This first half was an immense treat for any lover of Italian music – it is hard not to resort to clichés about orchestra (though its personnel isn’t exclusively Italian) and conductor having this music in their blood. The second half – though still theatrical in its musical language, moved away from the Italian repertoire with a performance of the complete score of the 1910 ballet The Firebird.


Chailly is, of course, a fine conductor of the modern repertoire – one need think only of his superb recording of the work of Varèse – but also a master of late romantics such as Mahler and Zemlinsky. A transitional work such as The Firebird –from one angle one of the last works in the Russian romantic line that runs through Tchaikovsky, Rimsky-Korsakov and beyond, from another angle one of the first works of the ‘modern’ Stravinsky – one would expect to be well suited to him. And so it proved, though some of the earlier movements were relatively lack-lustre (by the high standards set in the first half of the concert). Throughout the string ensemble work was remarkably precise, the playing having an edge and bite entirely fitted to the music. The score contains a great many passages in which individual instruments are, as it were, ‘exposed’ and the musicians of La Scala acquitted themselves with uniform excellence in such passages. The orchestra is well equipped with some outstanding section leaders, not least Robert Miele, the first horn and Valentino Zucchiatti and Fabrizio Meloni amongst the bassoons. The performance became more convincing as it went on, highlights including a fearsome ‘infernal dance of King Kaschei’ and a beautiful ‘Berceuse’, as well as some spine tingling climaxes. Though I enjoyed this reading of Stravinsky’s ballet, it is the performance of Italian repertoire in the first half of the concert which will stay longest in my memory, I suspect.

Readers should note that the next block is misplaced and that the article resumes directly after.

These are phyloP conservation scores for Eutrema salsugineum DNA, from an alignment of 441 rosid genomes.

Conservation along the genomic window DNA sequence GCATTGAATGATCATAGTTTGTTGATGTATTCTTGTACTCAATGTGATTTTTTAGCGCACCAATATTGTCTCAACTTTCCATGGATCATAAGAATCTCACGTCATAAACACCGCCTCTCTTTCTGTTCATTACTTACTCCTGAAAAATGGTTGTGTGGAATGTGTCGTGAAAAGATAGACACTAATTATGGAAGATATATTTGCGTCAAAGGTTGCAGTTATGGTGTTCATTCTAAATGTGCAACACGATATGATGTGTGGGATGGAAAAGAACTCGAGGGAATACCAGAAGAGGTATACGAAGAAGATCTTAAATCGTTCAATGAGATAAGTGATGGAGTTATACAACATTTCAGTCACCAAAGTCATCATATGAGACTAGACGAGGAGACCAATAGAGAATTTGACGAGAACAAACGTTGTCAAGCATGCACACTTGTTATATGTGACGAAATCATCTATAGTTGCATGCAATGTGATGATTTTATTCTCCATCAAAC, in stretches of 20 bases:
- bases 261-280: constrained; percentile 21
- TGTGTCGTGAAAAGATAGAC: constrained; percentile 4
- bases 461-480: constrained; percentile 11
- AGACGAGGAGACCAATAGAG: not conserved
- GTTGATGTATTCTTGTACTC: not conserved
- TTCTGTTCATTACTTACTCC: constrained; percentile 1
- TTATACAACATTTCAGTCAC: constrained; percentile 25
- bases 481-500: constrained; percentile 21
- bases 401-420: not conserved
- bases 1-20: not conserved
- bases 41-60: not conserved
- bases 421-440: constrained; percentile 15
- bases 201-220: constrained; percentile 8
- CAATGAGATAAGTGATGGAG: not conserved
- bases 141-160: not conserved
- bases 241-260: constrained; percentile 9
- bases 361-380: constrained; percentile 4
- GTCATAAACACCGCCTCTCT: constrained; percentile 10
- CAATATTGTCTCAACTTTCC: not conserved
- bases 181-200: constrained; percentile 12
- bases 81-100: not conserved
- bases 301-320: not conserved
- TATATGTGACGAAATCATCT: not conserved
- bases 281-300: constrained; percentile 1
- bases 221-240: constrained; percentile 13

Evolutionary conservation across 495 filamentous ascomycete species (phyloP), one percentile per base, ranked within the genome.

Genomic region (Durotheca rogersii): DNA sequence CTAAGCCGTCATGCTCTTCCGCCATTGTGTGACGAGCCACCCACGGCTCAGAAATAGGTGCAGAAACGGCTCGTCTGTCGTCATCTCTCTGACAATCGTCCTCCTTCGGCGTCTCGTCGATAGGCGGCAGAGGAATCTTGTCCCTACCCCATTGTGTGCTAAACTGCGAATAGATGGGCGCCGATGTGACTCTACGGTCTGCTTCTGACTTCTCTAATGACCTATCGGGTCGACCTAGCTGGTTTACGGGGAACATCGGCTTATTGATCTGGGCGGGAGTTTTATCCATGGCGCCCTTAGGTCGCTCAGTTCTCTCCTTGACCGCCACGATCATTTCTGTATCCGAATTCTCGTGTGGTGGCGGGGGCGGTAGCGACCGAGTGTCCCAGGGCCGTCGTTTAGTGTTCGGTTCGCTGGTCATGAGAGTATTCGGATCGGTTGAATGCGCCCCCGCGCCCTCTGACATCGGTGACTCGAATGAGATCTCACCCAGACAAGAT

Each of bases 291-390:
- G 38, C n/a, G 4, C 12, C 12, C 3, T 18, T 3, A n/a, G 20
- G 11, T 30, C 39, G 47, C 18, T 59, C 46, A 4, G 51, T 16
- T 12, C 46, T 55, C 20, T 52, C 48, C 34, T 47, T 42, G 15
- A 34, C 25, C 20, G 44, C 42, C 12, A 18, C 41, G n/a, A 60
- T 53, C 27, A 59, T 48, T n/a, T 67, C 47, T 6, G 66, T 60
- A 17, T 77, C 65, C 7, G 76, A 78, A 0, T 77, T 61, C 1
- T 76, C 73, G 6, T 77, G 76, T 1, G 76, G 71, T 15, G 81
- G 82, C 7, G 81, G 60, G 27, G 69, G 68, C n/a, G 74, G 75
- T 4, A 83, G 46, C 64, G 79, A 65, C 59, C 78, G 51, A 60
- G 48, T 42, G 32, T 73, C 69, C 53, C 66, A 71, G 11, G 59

Chailly’s intelligence and his attention to detail were everywhere evident. His obvious love of the music was infectious and seemed to be shared by the musicians of the La Scala Philharmonic. The technical and interpretative standards were very high indeed – every section of the orchestra impressed, perhaps above all the strings and an outstanding percussion section, both fierce and astonishingly precise.



 Glyn Pursglove